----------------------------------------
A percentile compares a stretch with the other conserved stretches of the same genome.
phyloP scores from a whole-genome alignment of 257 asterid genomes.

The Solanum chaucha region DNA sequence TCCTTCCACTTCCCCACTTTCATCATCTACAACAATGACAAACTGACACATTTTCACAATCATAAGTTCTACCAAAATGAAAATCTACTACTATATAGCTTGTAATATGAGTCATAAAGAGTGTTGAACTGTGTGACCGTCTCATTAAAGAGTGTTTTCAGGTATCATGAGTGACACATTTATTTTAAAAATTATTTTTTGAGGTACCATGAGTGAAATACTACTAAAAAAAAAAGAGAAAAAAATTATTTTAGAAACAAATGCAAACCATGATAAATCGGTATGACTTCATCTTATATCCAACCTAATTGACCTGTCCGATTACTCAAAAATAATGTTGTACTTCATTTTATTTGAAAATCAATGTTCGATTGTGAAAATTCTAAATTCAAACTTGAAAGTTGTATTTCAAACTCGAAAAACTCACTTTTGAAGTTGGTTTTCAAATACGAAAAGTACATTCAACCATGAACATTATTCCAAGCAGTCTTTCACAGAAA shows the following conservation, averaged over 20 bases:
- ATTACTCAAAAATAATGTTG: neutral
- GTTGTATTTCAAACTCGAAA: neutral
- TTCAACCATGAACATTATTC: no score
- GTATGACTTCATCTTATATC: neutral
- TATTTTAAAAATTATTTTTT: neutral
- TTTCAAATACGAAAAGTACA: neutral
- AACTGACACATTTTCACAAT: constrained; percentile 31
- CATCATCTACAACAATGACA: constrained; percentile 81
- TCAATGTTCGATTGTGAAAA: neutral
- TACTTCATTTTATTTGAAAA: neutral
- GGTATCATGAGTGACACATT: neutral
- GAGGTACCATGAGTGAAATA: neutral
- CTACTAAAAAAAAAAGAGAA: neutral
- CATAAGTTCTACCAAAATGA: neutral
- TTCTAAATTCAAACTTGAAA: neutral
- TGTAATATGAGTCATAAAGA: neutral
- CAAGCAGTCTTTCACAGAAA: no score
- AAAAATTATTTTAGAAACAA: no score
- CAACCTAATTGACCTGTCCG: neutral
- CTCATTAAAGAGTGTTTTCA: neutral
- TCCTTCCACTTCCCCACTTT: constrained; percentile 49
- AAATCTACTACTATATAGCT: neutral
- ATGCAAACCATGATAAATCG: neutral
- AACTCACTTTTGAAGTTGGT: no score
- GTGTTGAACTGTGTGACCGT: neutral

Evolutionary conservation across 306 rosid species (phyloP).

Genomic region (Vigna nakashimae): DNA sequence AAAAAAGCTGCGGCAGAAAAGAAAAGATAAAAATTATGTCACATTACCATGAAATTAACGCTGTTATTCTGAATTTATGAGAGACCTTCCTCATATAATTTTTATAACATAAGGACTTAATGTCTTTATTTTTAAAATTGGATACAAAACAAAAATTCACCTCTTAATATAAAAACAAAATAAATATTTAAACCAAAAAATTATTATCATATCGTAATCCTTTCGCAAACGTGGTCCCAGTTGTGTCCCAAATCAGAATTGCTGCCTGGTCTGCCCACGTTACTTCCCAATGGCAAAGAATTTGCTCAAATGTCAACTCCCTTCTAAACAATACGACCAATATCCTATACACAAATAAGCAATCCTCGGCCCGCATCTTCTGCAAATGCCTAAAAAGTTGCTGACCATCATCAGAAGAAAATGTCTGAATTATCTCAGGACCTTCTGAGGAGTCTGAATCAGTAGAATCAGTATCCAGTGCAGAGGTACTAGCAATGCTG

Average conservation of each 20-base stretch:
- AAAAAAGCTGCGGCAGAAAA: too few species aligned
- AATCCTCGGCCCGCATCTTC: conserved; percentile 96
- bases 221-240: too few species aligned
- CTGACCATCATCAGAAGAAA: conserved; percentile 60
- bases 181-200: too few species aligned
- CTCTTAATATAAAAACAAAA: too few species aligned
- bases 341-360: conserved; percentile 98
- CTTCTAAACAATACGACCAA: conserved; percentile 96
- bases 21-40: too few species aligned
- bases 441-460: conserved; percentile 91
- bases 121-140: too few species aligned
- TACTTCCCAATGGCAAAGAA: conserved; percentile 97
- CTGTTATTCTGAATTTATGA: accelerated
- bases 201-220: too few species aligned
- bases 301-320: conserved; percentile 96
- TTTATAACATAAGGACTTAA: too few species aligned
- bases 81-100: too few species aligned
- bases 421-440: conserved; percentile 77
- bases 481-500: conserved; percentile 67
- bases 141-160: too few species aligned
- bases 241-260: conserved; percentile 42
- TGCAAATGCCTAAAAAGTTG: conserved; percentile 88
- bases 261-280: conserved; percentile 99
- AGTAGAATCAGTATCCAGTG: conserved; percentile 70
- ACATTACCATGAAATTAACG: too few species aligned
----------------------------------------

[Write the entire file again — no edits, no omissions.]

A percentile compares a stretch with the other conserved stretches of the same genome.
phyloP scores from a whole-genome alignment of 257 asterid genomes.

The Solanum chaucha region DNA sequence TCCTTCCACTTCCCCACTTTCATCATCTACAACAATGACAAACTGACACATTTTCACAATCATAAGTTCTACCAAAATGAAAATCTACTACTATATAGCTTGTAATATGAGTCATAAAGAGTGTTGAACTGTGTGACCGTCTCATTAAAGAGTGTTTTCAGGTATCATGAGTGACACATTTATTTTAAAAATTATTTTTTGAGGTACCATGAGTGAAATACTACTAAAAAAAAAAGAGAAAAAAATTATTTTAGAAACAAATGCAAACCATGATAAATCGGTATGACTTCATCTTATATCCAACCTAATTGACCTGTCCGATTACTCAAAAATAATGTTGTACTTCATTTTATTTGAAAATCAATGTTCGATTGTGAAAATTCTAAATTCAAACTTGAAAGTTGTATTTCAAACTCGAAAAACTCACTTTTGAAGTTGGTTTTCAAATACGAAAAGTACATTCAACCATGAACATTATTCCAAGCAGTCTTTCACAGAAA shows the following conservation, averaged over 20 bases:
- ATTACTCAAAAATAATGTTG: neutral
- GTTGTATTTCAAACTCGAAA: neutral
- TTCAACCATGAACATTATTC: no score
- GTATGACTTCATCTTATATC: neutral
- TATTTTAAAAATTATTTTTT: neutral
- TTTCAAATACGAAAAGTACA: neutral
- AACTGACACATTTTCACAAT: constrained; percentile 31
- CATCATCTACAACAATGACA: constrained; percentile 81
- TCAATGTTCGATTGTGAAAA: neutral
- TACTTCATTTTATTTGAAAA: neutral
- GGTATCATGAGTGACACATT: neutral
- GAGGTACCATGAGTGAAATA: neutral
- CTACTAAAAAAAAAAGAGAA: neutral
- CATAAGTTCTACCAAAATGA: neutral
- TTCTAAATTCAAACTTGAAA: neutral
- TGTAATATGAGTCATAAAGA: neutral
- CAAGCAGTCTTTCACAGAAA: no score
- AAAAATTATTTTAGAAACAA: no score
- CAACCTAATTGACCTGTCCG: neutral
- CTCATTAAAGAGTGTTTTCA: neutral
- TCCTTCCACTTCCCCACTTT: constrained; percentile 49
- AAATCTACTACTATATAGCT: neutral
- ATGCAAACCATGATAAATCG: neutral
- AACTCACTTTTGAAGTTGGT: no score
- GTGTTGAACTGTGTGACCGT: neutral

Evolutionary conservation across 306 rosid species (phyloP).

Genomic region (Vigna nakashimae): DNA sequence AAAAAAGCTGCGGCAGAAAAGAAAAGATAAAAATTATGTCACATTACCATGAAATTAACGCTGTTATTCTGAATTTATGAGAGACCTTCCTCATATAATTTTTATAACATAAGGACTTAATGTCTTTATTTTTAAAATTGGATACAAAACAAAAATTCACCTCTTAATATAAAAACAAAATAAATATTTAAACCAAAAAATTATTATCATATCGTAATCCTTTCGCAAACGTGGTCCCAGTTGTGTCCCAAATCAGAATTGCTGCCTGGTCTGCCCACGTTACTTCCCAATGGCAAAGAATTTGCTCAAATGTCAACTCCCTTCTAAACAATACGACCAATATCCTATACACAAATAAGCAATCCTCGGCCCGCATCTTCTGCAAATGCCTAAAAAGTTGCTGACCATCATCAGAAGAAAATGTCTGAATTATCTCAGGACCTTCTGAGGAGTCTGAATCAGTAGAATCAGTATCCAGTGCAGAGGTACTAGCAATGCTG

Average conservation of each 20-base stretch:
- AAAAAAGCTGCGGCAGAAAA: too few species aligned
- AATCCTCGGCCCGCATCTTC: conserved; percentile 96
- bases 221-240: too few species aligned
- CTGACCATCATCAGAAGAAA: conserved; percentile 60
- bases 181-200: too few species aligned
- CTCTTAATATAAAAACAAAA: too few species aligned
- bases 341-360: conserved; percentile 98
- CTTCTAAACAATACGACCAA: conserved; percentile 96
- bases 21-40: too few species aligned
- bases 441-460: conserved; percentile 91
- bases 121-140: too few species aligned
- TACTTCCCAATGGCAAAGAA: conserved; percentile 97
- CTGTTATTCTGAATTTATGA: accelerated
- bases 201-220: too few species aligned
- bases 301-320: conserved; percentile 96
- TTTATAACATAAGGACTTAA: too few species aligned
- bases 81-100: too few species aligned
- bases 421-440: conserved; percentile 77
- bases 481-500: conserved; percentile 67
- bases 141-160: too few species aligned
- bases 241-260: conserved; percentile 42
- TGCAAATGCCTAAAAAGTTG: conserved; percentile 88
- bases 261-280: conserved; percentile 99
- AGTAGAATCAGTATCCAGTG: conserved; percentile 70
- ACATTACCATGAAATTAACG: too few species aligned